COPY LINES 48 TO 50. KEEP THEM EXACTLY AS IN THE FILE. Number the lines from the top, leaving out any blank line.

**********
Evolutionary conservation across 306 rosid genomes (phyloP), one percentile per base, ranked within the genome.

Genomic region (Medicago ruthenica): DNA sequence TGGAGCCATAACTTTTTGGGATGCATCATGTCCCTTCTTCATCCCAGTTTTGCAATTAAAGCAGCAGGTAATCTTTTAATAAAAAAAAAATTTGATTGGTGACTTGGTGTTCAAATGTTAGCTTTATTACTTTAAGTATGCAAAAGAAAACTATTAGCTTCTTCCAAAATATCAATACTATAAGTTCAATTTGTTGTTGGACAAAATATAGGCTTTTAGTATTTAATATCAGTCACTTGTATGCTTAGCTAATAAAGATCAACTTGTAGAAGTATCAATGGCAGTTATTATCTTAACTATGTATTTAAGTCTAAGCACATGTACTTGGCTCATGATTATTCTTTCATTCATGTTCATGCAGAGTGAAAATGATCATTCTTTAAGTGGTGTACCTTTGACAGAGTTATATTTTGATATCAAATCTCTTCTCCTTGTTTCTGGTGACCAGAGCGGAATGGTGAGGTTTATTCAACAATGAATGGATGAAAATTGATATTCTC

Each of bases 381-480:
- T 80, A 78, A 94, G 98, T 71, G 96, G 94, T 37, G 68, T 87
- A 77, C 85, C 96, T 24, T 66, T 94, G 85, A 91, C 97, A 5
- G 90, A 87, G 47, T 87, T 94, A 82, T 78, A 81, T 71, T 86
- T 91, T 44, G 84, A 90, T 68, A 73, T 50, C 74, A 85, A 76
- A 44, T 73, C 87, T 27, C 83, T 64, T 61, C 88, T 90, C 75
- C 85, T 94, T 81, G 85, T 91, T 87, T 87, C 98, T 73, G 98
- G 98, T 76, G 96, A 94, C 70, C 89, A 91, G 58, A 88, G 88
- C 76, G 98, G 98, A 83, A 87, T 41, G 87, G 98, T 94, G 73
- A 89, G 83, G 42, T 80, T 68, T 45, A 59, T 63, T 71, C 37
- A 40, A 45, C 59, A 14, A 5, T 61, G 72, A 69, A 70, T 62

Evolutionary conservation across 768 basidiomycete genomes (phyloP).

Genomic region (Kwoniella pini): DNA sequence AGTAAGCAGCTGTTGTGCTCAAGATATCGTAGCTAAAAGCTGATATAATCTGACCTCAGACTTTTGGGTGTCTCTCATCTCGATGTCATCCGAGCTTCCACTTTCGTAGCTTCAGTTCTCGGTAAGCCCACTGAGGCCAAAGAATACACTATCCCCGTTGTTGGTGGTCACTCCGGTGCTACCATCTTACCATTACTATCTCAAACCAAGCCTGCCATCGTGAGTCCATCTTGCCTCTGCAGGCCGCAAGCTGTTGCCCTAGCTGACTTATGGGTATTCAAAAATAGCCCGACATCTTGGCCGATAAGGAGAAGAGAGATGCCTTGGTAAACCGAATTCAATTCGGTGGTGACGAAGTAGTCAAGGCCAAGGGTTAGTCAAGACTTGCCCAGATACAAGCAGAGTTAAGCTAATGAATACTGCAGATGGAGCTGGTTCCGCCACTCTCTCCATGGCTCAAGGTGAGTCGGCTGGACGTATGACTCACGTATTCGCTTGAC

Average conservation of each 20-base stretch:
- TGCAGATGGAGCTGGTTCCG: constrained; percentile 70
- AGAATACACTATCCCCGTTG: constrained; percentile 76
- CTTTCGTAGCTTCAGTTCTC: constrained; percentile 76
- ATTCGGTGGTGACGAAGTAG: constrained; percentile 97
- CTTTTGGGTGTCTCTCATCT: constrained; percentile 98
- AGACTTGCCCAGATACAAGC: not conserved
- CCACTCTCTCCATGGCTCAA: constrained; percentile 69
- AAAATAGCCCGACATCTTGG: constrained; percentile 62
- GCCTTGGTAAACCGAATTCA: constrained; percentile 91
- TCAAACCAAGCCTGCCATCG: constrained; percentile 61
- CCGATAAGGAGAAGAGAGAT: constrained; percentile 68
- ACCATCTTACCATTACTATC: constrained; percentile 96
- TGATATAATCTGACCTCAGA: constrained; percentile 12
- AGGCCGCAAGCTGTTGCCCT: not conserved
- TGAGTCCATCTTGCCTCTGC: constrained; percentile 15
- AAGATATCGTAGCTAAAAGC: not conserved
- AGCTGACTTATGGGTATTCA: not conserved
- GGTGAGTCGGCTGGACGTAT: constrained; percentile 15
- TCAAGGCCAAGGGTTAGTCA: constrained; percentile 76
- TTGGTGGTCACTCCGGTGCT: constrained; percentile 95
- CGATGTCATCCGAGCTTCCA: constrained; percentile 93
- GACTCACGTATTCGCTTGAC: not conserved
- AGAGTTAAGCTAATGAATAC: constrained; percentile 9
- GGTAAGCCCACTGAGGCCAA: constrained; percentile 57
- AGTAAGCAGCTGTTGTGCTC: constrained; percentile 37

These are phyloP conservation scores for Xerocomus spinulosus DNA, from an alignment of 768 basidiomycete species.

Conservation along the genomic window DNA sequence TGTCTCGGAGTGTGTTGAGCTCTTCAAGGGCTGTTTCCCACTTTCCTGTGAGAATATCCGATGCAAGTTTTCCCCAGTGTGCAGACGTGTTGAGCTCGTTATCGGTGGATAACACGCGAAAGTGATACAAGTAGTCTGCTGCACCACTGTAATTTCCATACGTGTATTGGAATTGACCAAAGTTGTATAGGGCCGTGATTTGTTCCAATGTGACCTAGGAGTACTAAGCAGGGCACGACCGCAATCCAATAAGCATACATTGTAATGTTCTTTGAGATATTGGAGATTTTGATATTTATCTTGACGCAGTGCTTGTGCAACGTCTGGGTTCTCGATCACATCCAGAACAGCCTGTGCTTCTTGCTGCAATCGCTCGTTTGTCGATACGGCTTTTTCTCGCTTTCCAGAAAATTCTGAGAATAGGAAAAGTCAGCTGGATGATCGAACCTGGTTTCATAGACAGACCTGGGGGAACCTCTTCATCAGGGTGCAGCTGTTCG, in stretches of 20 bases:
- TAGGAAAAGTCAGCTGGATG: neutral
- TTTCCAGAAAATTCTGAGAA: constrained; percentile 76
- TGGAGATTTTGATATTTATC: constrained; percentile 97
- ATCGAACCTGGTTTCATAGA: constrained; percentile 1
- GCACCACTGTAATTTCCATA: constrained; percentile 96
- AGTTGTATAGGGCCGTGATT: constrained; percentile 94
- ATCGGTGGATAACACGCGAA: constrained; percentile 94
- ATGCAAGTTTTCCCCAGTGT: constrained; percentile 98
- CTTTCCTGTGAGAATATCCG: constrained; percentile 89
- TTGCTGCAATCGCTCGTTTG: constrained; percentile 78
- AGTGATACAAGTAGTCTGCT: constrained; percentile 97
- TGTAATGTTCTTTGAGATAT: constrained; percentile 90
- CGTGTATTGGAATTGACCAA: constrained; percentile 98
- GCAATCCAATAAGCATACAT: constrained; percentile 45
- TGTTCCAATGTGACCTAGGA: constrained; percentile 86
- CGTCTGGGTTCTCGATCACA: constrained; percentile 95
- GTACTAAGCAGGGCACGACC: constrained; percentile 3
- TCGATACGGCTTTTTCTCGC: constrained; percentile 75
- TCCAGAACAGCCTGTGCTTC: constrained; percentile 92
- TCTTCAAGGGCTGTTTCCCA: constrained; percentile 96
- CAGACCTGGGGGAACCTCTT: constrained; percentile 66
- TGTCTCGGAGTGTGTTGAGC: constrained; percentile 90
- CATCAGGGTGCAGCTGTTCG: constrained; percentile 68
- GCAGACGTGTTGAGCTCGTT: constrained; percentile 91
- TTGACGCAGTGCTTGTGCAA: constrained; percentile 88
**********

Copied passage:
- GCACCACTGTAATTTCCATA: constrained; percentile 96
- AGTTGTATAGGGCCGTGATT: constrained; percentile 94
- ATCGGTGGATAACACGCGAA: constrained; percentile 94